Here is the evidence:
Three baby Roseroot seedlings in the container above. Never heard of Roseroot? I'm cutting and pasting here from the Richters.com website:
|(Rhodiola; Golden root) Adaptogenic like ginseng. Fascinating new medicinal herb first studied by the Russians decades ago. Roseroot is only the second North American herb after ginseng to be recognized as an ‘adaptogen’, a herb with the ability to restore the body and mind after physical and mental exertion and stress. Its rose-scented roots contain unique compounds that are thought to account for the adaptogenic properties. Research also shows the roots improve learning and memory, and act as a tonic. In folkloric medicine, the leaves were used like aloe to treat cuts and burns, and the Eskimos used a decoction of the flowers for stomach and intestinal discomfort, and for tuberculosis. The colour of the flowers is greenish yellow with reddish and purplish tones competing for attention. Roseroot is one of the hardiest medicinal plants known: it survives Arctic areas without difficulty. Perennial growing to 5-40cm/2-16in high. |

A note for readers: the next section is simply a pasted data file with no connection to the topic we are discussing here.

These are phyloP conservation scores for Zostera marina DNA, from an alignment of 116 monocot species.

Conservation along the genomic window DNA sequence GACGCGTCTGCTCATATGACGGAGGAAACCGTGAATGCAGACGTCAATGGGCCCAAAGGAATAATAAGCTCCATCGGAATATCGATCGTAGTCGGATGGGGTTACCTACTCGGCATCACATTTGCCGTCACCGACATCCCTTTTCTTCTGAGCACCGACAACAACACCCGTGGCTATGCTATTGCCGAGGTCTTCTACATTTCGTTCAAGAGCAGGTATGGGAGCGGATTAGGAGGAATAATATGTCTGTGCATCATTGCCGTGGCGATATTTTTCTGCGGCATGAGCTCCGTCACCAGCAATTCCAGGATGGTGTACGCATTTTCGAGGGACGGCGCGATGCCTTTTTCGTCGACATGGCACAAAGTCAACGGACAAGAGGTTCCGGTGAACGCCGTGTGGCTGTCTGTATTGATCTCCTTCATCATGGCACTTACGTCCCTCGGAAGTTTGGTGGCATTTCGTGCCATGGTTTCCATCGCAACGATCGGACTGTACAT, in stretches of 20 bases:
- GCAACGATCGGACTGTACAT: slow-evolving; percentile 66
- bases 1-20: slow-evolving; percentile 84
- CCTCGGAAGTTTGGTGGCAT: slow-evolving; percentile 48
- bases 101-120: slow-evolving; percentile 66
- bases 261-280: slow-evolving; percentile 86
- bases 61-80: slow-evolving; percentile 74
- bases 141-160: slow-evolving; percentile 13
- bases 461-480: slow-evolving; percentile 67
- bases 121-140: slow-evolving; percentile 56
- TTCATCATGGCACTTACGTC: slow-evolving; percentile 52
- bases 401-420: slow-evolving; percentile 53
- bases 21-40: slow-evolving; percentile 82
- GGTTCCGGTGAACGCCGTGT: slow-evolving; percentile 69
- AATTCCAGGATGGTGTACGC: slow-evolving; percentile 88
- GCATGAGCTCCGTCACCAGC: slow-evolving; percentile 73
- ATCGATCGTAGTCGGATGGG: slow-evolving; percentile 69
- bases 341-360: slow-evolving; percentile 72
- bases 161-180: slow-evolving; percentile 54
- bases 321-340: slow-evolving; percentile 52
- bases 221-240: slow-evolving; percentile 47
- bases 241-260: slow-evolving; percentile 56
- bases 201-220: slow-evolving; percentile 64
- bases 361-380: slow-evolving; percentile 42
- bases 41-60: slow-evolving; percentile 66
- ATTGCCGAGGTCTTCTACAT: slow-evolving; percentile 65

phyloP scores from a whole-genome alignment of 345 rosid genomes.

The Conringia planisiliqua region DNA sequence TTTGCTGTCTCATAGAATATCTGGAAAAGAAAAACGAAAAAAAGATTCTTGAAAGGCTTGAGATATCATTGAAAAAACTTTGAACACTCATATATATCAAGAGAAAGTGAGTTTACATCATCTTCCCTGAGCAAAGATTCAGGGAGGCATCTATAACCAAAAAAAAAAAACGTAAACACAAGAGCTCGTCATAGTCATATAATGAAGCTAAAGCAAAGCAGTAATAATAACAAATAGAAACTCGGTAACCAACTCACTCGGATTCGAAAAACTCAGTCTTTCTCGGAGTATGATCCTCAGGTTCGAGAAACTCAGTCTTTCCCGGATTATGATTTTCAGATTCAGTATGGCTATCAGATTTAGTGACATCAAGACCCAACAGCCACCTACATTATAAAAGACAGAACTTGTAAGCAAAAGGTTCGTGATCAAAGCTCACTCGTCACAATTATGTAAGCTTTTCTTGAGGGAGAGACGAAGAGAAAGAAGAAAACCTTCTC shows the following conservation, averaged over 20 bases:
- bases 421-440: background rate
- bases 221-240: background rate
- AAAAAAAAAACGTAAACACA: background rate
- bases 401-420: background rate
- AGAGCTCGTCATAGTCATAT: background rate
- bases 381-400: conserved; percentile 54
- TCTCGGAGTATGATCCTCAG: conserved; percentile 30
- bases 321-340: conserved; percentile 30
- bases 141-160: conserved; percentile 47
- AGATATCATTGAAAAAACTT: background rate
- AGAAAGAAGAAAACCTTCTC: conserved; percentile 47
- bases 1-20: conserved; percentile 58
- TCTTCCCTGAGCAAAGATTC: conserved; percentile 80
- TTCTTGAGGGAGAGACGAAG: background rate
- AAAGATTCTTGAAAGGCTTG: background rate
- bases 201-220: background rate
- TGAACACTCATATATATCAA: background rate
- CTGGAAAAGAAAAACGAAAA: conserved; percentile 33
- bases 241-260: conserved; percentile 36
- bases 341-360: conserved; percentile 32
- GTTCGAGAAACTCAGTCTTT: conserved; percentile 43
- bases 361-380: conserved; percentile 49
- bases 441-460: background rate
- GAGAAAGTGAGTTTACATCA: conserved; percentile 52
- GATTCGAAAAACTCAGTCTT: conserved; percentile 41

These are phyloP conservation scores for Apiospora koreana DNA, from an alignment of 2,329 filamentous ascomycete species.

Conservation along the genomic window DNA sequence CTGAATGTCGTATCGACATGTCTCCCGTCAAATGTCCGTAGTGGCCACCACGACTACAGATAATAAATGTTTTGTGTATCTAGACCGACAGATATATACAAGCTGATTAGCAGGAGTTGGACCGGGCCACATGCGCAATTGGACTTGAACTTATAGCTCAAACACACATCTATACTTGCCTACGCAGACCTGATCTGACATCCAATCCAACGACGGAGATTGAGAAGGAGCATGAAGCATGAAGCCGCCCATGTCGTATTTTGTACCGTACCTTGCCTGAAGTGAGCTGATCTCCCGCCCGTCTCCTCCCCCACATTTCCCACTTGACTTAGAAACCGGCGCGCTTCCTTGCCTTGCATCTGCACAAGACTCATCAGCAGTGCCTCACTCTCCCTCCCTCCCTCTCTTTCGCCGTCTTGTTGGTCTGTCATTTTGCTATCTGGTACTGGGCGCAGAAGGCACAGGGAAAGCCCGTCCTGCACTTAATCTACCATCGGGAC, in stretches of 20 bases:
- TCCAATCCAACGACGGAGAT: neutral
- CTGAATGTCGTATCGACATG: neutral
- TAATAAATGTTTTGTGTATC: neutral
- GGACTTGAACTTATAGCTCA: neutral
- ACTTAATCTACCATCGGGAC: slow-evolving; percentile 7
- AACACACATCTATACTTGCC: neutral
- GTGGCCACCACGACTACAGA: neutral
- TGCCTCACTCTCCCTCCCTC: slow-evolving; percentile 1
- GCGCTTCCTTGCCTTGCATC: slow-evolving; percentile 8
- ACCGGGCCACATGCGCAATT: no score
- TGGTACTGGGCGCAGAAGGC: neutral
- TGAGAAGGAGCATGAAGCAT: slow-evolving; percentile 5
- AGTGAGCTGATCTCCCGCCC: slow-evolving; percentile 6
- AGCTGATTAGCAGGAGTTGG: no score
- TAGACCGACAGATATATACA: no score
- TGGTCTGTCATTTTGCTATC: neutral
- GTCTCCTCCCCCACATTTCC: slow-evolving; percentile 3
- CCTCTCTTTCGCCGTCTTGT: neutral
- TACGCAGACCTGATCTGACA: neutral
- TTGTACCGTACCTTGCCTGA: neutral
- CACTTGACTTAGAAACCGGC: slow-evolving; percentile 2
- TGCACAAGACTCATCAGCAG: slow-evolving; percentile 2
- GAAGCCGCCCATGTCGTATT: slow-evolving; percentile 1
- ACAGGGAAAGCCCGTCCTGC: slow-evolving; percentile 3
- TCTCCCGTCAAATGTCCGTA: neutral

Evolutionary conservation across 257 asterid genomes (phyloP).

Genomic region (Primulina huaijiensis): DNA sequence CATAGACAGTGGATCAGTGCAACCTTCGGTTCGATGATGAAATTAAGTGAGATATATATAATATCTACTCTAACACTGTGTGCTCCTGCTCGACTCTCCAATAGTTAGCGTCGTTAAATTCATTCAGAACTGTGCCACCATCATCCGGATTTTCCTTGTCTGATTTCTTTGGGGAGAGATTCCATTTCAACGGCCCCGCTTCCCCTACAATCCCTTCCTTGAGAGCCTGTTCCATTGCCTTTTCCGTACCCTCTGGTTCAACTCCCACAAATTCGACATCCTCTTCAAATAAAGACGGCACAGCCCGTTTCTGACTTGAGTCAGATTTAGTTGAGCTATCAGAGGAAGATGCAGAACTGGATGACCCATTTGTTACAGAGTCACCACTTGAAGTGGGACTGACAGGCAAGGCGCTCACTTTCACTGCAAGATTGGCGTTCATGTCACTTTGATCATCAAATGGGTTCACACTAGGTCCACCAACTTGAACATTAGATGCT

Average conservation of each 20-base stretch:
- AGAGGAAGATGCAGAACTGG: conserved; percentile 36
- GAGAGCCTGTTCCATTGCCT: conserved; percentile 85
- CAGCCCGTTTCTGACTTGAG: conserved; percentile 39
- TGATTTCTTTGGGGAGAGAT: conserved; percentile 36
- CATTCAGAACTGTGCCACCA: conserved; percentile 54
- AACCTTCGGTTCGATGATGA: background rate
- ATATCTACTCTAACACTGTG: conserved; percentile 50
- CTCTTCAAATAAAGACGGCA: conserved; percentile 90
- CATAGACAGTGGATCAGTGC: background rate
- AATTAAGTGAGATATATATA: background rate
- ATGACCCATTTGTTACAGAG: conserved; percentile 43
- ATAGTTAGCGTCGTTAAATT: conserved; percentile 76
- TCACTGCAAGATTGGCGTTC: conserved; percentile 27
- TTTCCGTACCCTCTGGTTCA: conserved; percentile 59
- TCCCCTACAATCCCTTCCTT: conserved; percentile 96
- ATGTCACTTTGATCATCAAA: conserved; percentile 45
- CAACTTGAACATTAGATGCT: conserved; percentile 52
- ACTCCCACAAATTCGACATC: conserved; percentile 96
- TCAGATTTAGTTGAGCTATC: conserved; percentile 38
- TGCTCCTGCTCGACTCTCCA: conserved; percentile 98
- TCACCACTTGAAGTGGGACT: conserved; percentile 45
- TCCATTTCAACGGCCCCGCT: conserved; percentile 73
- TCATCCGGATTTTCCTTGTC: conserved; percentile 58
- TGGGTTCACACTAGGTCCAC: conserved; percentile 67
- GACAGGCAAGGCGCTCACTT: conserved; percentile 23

How cool is that?
Twin baby portulaca sprouties in their egg carton nest. Hopefully their siblings will follow.
The forecast for today is +5 Celsius. I popped my head outside this morning while Ry was walking Domino and the urge to start digging outside was almost overwhelming despite several glistening feet of snow covering our garden. The scruffy, sprawling juniper landscaping out our big front room window is screaming to be replaced this spring with a large herb spiral, some ground cover and a pair of climbing William Baffin roses to tie in the rose garden in the very front of the yard. (Anyone have old bricks or broken concrete pavers to give away??)
Yes, just more proof of the gene connection between me, my mother and her mother. Two significant others being my large fabric scrap collection and love of books. Patchwork quilts, good books and a garden to muck about in. What more could anyone ask for?